With this in mind, we find the book The Tennessee Valley Authority: Design and Persuasion (Princeton Architectural Press, 2007) to be a good case study of the two faces of large-scale modernization projects sponsored by the New Deal. Edited by architect Tim Culvahouse, this lushly illustrated book explores the implementation, promotion, and legacies of the Tennessee Valley Authority (TVA), a massive, multi-pronged New Deal program designed to “further the economic development of an impoverished, mountainous region covering most of Tennessee and parts of six surrounding states.” (See our Programs Page for more details about the TVA). The Tennessee Valley Authority explores the relationship between official rhetoric and local experience in essays by architects, landscape architects, and designers of all stripes; a creative reflection on locals’ experiences with the program; a photo essay by the renowned photographer Richard Barnes; and an afterword by former Sen. Howard H. Baker, Jr. (Rep., TN). Without ignoring the impressive achievements of the program and its aesthetic coherence, which introduced impoverished rural Americans to modern architectural forms, this book peels away a grandiloquent surface to find a brilliant promotional campaign and a sad history of erasure.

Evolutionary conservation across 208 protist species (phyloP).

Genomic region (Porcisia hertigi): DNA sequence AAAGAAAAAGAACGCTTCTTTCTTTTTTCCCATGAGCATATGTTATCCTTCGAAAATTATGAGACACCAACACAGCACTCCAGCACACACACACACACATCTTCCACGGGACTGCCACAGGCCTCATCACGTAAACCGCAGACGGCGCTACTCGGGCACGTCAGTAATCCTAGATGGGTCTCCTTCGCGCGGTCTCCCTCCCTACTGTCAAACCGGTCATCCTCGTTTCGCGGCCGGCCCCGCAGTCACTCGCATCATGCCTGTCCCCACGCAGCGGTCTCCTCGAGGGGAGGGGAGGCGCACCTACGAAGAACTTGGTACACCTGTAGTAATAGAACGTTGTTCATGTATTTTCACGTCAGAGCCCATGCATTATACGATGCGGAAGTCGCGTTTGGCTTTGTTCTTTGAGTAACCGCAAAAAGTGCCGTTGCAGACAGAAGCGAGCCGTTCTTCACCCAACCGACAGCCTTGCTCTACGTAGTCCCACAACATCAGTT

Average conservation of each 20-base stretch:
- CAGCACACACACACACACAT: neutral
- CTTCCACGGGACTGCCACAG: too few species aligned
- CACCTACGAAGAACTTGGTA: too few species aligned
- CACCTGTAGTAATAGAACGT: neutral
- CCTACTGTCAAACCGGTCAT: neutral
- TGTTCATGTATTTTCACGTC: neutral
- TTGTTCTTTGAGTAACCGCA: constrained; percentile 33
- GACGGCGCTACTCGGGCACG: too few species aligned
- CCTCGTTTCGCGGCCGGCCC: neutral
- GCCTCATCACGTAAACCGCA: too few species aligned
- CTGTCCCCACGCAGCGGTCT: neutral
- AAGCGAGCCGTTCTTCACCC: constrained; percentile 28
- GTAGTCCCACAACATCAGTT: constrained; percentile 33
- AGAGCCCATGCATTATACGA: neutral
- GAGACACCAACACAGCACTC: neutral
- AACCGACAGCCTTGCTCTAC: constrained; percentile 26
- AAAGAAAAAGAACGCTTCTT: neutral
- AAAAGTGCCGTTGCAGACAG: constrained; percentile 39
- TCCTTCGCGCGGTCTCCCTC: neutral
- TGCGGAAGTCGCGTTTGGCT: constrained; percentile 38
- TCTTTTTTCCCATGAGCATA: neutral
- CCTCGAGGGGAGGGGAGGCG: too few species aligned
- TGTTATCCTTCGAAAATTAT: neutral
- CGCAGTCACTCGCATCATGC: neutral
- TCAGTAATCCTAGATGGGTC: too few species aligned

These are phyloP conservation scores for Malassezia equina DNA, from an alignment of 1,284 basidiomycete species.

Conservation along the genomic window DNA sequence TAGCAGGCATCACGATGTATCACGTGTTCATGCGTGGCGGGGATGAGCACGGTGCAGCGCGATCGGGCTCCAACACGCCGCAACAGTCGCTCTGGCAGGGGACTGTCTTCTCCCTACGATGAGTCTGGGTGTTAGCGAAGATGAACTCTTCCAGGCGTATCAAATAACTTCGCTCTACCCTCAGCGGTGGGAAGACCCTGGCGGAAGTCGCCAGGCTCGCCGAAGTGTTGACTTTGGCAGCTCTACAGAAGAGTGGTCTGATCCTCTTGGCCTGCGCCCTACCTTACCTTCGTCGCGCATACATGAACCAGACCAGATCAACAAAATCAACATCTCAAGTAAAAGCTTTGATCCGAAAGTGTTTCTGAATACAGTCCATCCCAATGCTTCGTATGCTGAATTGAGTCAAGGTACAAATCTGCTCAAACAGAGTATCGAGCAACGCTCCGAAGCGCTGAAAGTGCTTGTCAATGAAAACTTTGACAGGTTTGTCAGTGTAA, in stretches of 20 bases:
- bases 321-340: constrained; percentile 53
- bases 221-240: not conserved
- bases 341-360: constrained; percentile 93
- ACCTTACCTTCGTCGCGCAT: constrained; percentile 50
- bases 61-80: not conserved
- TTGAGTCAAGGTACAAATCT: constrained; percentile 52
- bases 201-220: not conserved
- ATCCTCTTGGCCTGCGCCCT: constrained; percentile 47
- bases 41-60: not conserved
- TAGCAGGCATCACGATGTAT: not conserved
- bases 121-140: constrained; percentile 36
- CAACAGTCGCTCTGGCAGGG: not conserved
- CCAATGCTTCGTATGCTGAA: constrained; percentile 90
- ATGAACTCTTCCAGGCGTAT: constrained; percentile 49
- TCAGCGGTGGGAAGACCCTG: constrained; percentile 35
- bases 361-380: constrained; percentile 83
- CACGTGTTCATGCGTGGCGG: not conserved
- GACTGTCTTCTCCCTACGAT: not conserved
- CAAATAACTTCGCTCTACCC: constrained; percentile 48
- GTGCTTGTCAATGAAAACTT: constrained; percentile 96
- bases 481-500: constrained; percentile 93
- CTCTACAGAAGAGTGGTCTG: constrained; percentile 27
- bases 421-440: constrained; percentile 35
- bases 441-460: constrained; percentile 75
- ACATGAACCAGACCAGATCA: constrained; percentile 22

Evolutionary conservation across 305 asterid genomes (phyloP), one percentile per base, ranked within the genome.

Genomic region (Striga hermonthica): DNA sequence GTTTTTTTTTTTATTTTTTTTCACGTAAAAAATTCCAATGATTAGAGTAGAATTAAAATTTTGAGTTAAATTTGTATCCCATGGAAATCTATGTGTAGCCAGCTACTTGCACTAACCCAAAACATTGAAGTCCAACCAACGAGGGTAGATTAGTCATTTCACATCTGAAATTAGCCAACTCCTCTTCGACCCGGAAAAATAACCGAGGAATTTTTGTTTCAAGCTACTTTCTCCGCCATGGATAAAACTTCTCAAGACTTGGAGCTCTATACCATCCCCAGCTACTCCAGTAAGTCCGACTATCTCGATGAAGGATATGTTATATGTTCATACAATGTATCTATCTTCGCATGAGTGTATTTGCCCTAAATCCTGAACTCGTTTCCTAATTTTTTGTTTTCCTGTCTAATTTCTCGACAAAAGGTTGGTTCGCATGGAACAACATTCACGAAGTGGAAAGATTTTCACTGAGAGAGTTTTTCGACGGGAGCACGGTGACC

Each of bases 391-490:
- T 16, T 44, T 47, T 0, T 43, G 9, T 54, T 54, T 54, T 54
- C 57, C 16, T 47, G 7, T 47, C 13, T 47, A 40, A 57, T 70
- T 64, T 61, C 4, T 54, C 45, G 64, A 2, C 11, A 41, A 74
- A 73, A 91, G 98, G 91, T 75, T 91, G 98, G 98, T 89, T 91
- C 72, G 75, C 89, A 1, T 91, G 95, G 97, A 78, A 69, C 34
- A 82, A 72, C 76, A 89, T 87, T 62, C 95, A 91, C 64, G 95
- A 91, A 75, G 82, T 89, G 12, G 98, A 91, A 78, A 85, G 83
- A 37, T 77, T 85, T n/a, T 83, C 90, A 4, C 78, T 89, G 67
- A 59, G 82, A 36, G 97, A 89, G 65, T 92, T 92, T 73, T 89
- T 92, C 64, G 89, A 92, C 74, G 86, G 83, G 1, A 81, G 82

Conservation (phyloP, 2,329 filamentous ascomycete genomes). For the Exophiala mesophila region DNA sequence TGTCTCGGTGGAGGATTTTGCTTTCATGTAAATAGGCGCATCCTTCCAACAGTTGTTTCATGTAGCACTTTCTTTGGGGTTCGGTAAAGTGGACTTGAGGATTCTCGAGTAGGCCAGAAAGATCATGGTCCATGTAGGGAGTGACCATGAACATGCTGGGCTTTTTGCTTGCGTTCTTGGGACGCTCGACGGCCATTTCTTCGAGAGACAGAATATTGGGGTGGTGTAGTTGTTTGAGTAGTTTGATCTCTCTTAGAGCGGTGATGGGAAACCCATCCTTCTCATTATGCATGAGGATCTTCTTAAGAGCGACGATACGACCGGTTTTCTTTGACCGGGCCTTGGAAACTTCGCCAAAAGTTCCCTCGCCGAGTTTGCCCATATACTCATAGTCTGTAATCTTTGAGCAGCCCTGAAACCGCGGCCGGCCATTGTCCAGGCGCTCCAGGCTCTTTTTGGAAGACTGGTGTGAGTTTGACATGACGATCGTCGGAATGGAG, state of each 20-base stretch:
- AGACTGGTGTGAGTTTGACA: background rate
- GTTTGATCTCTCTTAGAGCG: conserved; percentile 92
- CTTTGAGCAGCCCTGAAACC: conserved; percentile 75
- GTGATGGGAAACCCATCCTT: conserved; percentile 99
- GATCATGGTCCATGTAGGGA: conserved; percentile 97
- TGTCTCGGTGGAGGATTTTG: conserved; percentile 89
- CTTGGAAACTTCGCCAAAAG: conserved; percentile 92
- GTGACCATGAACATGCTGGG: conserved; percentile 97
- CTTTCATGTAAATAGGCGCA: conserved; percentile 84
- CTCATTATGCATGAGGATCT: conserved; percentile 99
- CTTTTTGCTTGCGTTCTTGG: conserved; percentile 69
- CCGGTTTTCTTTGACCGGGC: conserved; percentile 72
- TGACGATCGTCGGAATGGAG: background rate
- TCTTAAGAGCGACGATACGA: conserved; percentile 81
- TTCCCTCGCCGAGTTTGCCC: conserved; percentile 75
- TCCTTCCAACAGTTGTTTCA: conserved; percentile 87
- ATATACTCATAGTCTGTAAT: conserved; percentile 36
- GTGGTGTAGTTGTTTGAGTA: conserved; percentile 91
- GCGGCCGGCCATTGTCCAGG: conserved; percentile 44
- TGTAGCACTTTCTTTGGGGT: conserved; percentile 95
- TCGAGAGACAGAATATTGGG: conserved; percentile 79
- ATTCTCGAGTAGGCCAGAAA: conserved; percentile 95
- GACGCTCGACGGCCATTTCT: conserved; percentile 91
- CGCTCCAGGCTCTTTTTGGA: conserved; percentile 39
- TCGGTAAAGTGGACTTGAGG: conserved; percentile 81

As Culvahouse notes in his introduction, for TVA administrators the goal was to craft a “new nature” (22), where infrastructure and edifices could be successfully integrated into one of America’s most isolated regions. Progress and tradition would go hand in hand. As Jane Wolff argues in her essay, “Redefining Landscape,” “as a counterpoint to noble and tragic images of the then present, the TVA offered an equally monumental image of the future: it described the Tennessee Valley of the early 1930s as a lost Eden and proposed to rebuild the region as a new Utopia” (54). Sounds good. And what’s more, a newly electrified population would also become users of electricity and appliances, adding to the consumer spending necessary to pull the country out of the Depression.